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Who Invented the Bidet? Meet Christophe des Rosiers

America is finally starting to catch onto something the rest of the world has known for a long time: bidets are a must-have for better bathroom hygiene. Bidets use water to cleanse your buns—something we know works. (It's why we shower after a long day, right?)

The benefits of washing with water are crystal clear. You wouldn't just grab a paper towel if your hands were dirty—you’d wash them. But who was the first person to apply washing with water to butts? Who invented the bidet?

When was the bidet invented? 

Before we get into the bidet origin story, it’s important to note that the bidet was not the first system for washing after going to the bathroom. The ancient Greeks and Romans used what was essentially an old-school loofah for the task: they’d reach down and wipe with a sponge on a stick, which would then be cleaned in salt water or vinegar. 

Wiping with a vinegar-soaked sponge doesn’t sound like a particularly pleasant experience, but luckily humanity has come up with better alternatives since our time in togas. Around 1710, the game got a major upgrade with the invention of the first bidet.

Who invented the bidet?

You might know already that the word “bidet” is French, so you can probably guess where the bidet originated. The history of the bidet began when a French craftsman invented a piece of furniture with a basin for water set into a stand with legs.

In 1710, the royal family’s furniture-maker, Christophe des Rosiers, installed the first bidet in the palace. Not much is known about des Rosiers, but he paved the way for a tradition of refreshing cleanliness that continues to this day. One of the bidet’s first users, Napoleon Bonaparte himself, loved his silver bidet so much that he took it around the world with him when he traveled! It was important enough to him that he specified in his will that this prized possession would go to his son when he died. 

And how did one use this early version of the bidet, you might ask? Well, “bidet” is actually the French word for “pony.” It’s likely that this term was coined as a euphemism to describe the way that one would straddle the fancy bowl to clean themselves. 

Washing up no longer requires awkwardly straddling a silver basin. But the bidet’s original purpose remains the same—to get you cleaner after using the toilet. 

Porcelain bidets and beyond

While the original purpose of the bidet hasn’t changed, butt washing has come a long way since the ancient Greek sponge-on-a-stick method and the silver thrones of Napoleon’s day.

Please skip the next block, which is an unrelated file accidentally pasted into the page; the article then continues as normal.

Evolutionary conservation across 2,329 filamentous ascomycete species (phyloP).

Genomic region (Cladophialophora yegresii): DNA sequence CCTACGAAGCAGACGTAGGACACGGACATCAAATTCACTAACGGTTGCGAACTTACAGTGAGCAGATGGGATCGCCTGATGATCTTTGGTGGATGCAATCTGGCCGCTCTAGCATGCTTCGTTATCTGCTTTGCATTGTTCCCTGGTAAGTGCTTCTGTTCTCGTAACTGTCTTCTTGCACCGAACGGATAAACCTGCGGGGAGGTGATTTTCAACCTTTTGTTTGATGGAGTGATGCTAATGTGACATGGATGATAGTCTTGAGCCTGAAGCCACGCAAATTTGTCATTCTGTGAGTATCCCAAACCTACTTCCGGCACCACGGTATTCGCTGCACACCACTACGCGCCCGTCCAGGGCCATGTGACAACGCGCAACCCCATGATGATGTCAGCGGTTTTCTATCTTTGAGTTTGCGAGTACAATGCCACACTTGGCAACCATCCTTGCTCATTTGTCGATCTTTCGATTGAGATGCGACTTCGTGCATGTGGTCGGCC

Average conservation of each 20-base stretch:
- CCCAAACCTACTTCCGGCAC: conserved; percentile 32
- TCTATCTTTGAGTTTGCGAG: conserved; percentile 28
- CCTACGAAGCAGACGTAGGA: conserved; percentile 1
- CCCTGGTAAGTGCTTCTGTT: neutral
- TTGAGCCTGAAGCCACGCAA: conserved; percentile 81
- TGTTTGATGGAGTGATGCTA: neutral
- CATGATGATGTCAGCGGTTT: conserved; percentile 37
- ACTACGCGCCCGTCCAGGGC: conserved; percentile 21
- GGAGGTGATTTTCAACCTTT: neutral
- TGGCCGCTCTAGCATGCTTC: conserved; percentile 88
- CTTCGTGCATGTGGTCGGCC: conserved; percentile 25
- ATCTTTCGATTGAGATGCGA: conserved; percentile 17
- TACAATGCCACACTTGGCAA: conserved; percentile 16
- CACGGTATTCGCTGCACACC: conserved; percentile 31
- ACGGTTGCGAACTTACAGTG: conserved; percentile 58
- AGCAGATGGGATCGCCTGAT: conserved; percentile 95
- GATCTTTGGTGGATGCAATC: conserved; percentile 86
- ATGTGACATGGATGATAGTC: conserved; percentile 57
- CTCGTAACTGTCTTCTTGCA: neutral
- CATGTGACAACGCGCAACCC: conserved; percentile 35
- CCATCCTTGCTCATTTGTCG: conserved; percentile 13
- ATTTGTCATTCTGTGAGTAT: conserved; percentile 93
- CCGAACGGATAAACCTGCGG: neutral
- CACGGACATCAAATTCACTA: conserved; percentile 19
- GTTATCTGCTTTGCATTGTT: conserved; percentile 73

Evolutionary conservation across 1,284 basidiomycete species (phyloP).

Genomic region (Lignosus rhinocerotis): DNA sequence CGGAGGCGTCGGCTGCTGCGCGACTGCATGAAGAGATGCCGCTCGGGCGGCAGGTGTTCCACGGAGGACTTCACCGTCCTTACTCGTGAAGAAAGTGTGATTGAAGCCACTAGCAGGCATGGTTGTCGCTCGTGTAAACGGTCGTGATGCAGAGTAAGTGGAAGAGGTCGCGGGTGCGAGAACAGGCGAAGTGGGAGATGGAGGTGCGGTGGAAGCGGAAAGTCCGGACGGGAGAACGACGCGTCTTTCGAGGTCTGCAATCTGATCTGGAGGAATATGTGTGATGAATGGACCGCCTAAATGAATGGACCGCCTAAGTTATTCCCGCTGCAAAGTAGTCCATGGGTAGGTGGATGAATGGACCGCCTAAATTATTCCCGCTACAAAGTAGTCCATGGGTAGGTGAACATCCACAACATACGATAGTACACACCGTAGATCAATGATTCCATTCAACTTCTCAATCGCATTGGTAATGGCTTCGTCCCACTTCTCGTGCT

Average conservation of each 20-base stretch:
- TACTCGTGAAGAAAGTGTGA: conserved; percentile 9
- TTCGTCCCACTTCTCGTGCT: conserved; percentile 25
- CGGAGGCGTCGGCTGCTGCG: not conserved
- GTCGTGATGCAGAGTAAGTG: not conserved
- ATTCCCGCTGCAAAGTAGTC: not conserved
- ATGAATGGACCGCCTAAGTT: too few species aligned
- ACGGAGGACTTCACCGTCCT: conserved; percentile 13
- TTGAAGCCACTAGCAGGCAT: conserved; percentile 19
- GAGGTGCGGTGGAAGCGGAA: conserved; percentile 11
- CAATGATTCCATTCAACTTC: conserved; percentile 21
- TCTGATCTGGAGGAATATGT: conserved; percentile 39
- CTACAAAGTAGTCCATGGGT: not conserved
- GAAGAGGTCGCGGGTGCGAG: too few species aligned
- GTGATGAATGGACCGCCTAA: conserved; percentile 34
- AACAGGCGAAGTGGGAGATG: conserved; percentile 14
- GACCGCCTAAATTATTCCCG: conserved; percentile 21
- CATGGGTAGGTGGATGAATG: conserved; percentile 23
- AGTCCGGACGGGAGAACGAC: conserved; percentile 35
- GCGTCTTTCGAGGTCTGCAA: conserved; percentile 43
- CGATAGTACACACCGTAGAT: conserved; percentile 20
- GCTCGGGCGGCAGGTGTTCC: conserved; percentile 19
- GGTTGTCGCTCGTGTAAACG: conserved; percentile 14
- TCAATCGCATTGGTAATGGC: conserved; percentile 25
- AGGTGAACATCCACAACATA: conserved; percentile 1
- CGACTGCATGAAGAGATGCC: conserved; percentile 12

But before a better bidet could be created, something else had to be invented first: indoor plumbing. Once cities had the ability to bring running water into people's homes, porcelain bidets started popping up in bathrooms across Europe. Finally, you didn’t have to be a royal to wash up after the flush. 

Porcelain bidets were cheaper and easier to use than the fancy silver bidets of yore, but they still required extra plumbing and quite a bit of space in your bathroom. Luckily, standalone bidets weren't the final step in bidet evolution—not by a long shot. Nowadays, we have bidets that can be attached to your existing toilet, saving space and making use even easier. 

Enter the bidet attachment

A bidet attachment is a simple and cost-effective way to install a bidet in your own bathroom—without having to get a seperate bathroom fixture. Who invented the bidet attachment? Let’s fast forward to the 1960s to get the answer.

Originally called the American Sitzbath by inventor Arnold Cohen, this type of bidet came on the scene when Cohen made it his mission to help his aging father get clean after going to the bathroom. It took two years and a bit of old-fashioned elbow grease before Cohen finally invented the bidet attachment. He even added a hose to the apparatus for “feminine douching and colonic irrigation.” 

Cohen’s invention piqued the interest of a Japanese trading company, which decided to import the idea to Japan. It took a few decades to catch on—and a bit of tinkering with Cohen’s original design. The company combined the washing and drying features of the American Sitzbath with a high-tech, electronic toilet seat. By the 1980s, this cutting-edge device started making a splash in the Japanese market, and thus, the modern bidet toilet seat was born.

The bidet toilet seat today

Thanks to Cohen’s Sitzbath and the Japanese electronic bidet toilet seat, there are more clean butts around the world than ever before. Bidet fans exist all around the world in places like Europe, Asia, and the Middle East. And Americans are finally catching on following the toilet paper shortages of 2020.

Why are these things so popular? For starters, they're a breeze to install—they simply replace your seat, connect to your toilet's plumbing, and plug in. Bada bing bada boomit’s like a whole new bathroom. 

And let's not forget all of the luxurious features that electronic bidets come with, like a heated seat, a built-in carbon deodorizer (for obvious reasons), a warm-air dryer, and a nightlight to guide you when nature calls in the middle of the night. They may no longer be made of silver, but high-tech modern bidet seats are worth their weight in gold.

Luckily, you don't have to have precious metals—or a palace—to own a bidet. There are bidets that install right on your toilet, under your existing seat, and even collapsible travel bidets you can take with you on the go. Imagine what Christophe des Rosiers and Napoleon Bonaparte would think of that!

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